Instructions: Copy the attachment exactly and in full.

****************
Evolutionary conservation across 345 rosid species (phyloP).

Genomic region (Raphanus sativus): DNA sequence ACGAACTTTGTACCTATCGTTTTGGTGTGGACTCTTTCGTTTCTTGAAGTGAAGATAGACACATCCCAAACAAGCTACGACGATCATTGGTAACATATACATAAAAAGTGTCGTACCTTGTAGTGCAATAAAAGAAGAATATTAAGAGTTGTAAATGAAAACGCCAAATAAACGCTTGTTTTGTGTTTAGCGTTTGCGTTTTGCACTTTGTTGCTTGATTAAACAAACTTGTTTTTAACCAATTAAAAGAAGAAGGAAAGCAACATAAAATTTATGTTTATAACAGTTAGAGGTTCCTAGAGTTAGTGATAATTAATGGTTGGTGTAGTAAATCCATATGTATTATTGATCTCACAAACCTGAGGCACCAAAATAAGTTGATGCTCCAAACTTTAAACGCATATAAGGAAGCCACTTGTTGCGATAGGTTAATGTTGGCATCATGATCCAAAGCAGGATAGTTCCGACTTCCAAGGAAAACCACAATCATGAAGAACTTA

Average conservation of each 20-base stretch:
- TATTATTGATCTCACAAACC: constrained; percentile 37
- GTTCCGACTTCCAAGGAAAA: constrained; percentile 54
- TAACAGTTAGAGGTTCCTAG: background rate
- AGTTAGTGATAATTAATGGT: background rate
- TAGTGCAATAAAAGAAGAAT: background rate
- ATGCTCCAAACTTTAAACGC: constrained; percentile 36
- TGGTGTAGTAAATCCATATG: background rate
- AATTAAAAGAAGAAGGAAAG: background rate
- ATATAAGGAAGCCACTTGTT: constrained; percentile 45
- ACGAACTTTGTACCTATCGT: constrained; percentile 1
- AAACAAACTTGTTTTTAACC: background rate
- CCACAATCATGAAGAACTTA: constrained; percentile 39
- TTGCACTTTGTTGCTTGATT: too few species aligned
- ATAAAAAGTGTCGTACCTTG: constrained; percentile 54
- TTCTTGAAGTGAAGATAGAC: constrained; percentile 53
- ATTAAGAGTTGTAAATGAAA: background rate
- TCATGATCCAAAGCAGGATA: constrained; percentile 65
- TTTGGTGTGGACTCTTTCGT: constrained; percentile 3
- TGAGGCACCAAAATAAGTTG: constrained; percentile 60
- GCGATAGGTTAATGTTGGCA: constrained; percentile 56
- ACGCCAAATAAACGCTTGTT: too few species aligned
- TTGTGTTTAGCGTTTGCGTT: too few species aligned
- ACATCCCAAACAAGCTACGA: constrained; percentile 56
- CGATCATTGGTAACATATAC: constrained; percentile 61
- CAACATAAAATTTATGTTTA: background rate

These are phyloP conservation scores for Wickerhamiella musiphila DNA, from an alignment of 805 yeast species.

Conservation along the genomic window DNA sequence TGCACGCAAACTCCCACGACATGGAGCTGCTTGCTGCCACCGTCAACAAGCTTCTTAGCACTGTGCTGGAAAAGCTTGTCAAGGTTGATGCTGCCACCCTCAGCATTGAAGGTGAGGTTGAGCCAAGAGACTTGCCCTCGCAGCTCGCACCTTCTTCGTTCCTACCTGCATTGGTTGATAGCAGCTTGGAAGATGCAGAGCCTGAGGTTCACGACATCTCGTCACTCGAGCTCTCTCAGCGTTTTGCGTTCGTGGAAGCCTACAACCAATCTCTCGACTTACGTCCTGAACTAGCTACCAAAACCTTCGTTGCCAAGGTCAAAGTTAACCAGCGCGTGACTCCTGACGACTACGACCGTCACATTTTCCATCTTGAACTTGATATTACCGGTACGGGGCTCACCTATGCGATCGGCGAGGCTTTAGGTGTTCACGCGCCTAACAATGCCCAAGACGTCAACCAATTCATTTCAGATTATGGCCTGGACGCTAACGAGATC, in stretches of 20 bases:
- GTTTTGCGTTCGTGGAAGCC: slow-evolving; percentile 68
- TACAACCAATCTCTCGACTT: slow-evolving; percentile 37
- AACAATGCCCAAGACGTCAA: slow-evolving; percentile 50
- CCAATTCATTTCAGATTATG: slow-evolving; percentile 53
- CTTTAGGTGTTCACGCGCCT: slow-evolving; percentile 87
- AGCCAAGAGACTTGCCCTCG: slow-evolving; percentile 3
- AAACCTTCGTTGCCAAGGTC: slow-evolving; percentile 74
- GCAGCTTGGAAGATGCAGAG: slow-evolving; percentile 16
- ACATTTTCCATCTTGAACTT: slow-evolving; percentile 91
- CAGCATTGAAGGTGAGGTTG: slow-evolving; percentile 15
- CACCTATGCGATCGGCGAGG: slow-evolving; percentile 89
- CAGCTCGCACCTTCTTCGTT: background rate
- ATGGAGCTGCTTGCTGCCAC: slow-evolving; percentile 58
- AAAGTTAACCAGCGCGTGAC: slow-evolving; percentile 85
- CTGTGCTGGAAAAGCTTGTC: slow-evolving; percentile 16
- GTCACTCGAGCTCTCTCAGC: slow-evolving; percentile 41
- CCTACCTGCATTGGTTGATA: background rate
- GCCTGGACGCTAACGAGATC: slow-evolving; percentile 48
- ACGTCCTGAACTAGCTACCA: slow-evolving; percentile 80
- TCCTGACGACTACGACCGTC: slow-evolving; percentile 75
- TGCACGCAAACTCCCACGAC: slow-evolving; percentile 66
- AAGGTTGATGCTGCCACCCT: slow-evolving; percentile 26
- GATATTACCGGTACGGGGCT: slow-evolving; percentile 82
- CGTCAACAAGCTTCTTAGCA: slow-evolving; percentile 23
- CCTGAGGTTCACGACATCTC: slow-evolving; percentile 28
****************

Evolutionary conservation across 345 rosid species (phyloP).

Genomic region (Raphanus sativus): DNA sequence ACGAACTTTGTACCTATCGTTTTGGTGTGGACTCTTTCGTTTCTTGAAGTGAAGATAGACACATCCCAAACAAGCTACGACGATCATTGGTAACATATACATAAAAAGTGTCGTACCTTGTAGTGCAATAAAAGAAGAATATTAAGAGTTGTAAATGAAAACGCCAAATAAACGCTTGTTTTGTGTTTAGCGTTTGCGTTTTGCACTTTGTTGCTTGATTAAACAAACTTGTTTTTAACCAATTAAAAGAAGAAGGAAAGCAACATAAAATTTATGTTTATAACAGTTAGAGGTTCCTAGAGTTAGTGATAATTAATGGTTGGTGTAGTAAATCCATATGTATTATTGATCTCACAAACCTGAGGCACCAAAATAAGTTGATGCTCCAAACTTTAAACGCATATAAGGAAGCCACTTGTTGCGATAGGTTAATGTTGGCATCATGATCCAAAGCAGGATAGTTCCGACTTCCAAGGAAAACCACAATCATGAAGAACTTA

Average conservation of each 20-base stretch:
- TATTATTGATCTCACAAACC: constrained; percentile 37
- GTTCCGACTTCCAAGGAAAA: constrained; percentile 54
- TAACAGTTAGAGGTTCCTAG: background rate
- AGTTAGTGATAATTAATGGT: background rate
- TAGTGCAATAAAAGAAGAAT: background rate
- ATGCTCCAAACTTTAAACGC: constrained; percentile 36
- TGGTGTAGTAAATCCATATG: background rate
- AATTAAAAGAAGAAGGAAAG: background rate
- ATATAAGGAAGCCACTTGTT: constrained; percentile 45
- ACGAACTTTGTACCTATCGT: constrained; percentile 1
- AAACAAACTTGTTTTTAACC: background rate
- CCACAATCATGAAGAACTTA: constrained; percentile 39
- TTGCACTTTGTTGCTTGATT: too few species aligned
- ATAAAAAGTGTCGTACCTTG: constrained; percentile 54
- TTCTTGAAGTGAAGATAGAC: constrained; percentile 53
- ATTAAGAGTTGTAAATGAAA: background rate
- TCATGATCCAAAGCAGGATA: constrained; percentile 65
- TTTGGTGTGGACTCTTTCGT: constrained; percentile 3
- TGAGGCACCAAAATAAGTTG: constrained; percentile 60
- GCGATAGGTTAATGTTGGCA: constrained; percentile 56
- ACGCCAAATAAACGCTTGTT: too few species aligned
- TTGTGTTTAGCGTTTGCGTT: too few species aligned
- ACATCCCAAACAAGCTACGA: constrained; percentile 56
- CGATCATTGGTAACATATAC: constrained; percentile 61
- CAACATAAAATTTATGTTTA: background rate

These are phyloP conservation scores for Wickerhamiella musiphila DNA, from an alignment of 805 yeast species.

Conservation along the genomic window DNA sequence TGCACGCAAACTCCCACGACATGGAGCTGCTTGCTGCCACCGTCAACAAGCTTCTTAGCACTGTGCTGGAAAAGCTTGTCAAGGTTGATGCTGCCACCCTCAGCATTGAAGGTGAGGTTGAGCCAAGAGACTTGCCCTCGCAGCTCGCACCTTCTTCGTTCCTACCTGCATTGGTTGATAGCAGCTTGGAAGATGCAGAGCCTGAGGTTCACGACATCTCGTCACTCGAGCTCTCTCAGCGTTTTGCGTTCGTGGAAGCCTACAACCAATCTCTCGACTTACGTCCTGAACTAGCTACCAAAACCTTCGTTGCCAAGGTCAAAGTTAACCAGCGCGTGACTCCTGACGACTACGACCGTCACATTTTCCATCTTGAACTTGATATTACCGGTACGGGGCTCACCTATGCGATCGGCGAGGCTTTAGGTGTTCACGCGCCTAACAATGCCCAAGACGTCAACCAATTCATTTCAGATTATGGCCTGGACGCTAACGAGATC, in stretches of 20 bases:
- GTTTTGCGTTCGTGGAAGCC: slow-evolving; percentile 68
- TACAACCAATCTCTCGACTT: slow-evolving; percentile 37
- AACAATGCCCAAGACGTCAA: slow-evolving; percentile 50
- CCAATTCATTTCAGATTATG: slow-evolving; percentile 53
- CTTTAGGTGTTCACGCGCCT: slow-evolving; percentile 87
- AGCCAAGAGACTTGCCCTCG: slow-evolving; percentile 3
- AAACCTTCGTTGCCAAGGTC: slow-evolving; percentile 74
- GCAGCTTGGAAGATGCAGAG: slow-evolving; percentile 16
- ACATTTTCCATCTTGAACTT: slow-evolving; percentile 91
- CAGCATTGAAGGTGAGGTTG: slow-evolving; percentile 15
- CACCTATGCGATCGGCGAGG: slow-evolving; percentile 89
- CAGCTCGCACCTTCTTCGTT: background rate
- ATGGAGCTGCTTGCTGCCAC: slow-evolving; percentile 58
- AAAGTTAACCAGCGCGTGAC: slow-evolving; percentile 85
- CTGTGCTGGAAAAGCTTGTC: slow-evolving; percentile 16
- GTCACTCGAGCTCTCTCAGC: slow-evolving; percentile 41
- CCTACCTGCATTGGTTGATA: background rate
- GCCTGGACGCTAACGAGATC: slow-evolving; percentile 48
- ACGTCCTGAACTAGCTACCA: slow-evolving; percentile 80
- TCCTGACGACTACGACCGTC: slow-evolving; percentile 75
- TGCACGCAAACTCCCACGAC: slow-evolving; percentile 66
- AAGGTTGATGCTGCCACCCT: slow-evolving; percentile 26
- GATATTACCGGTACGGGGCT: slow-evolving; percentile 82
- CGTCAACAAGCTTCTTAGCA: slow-evolving; percentile 23
- CCTGAGGTTCACGACATCTC: slow-evolving; percentile 28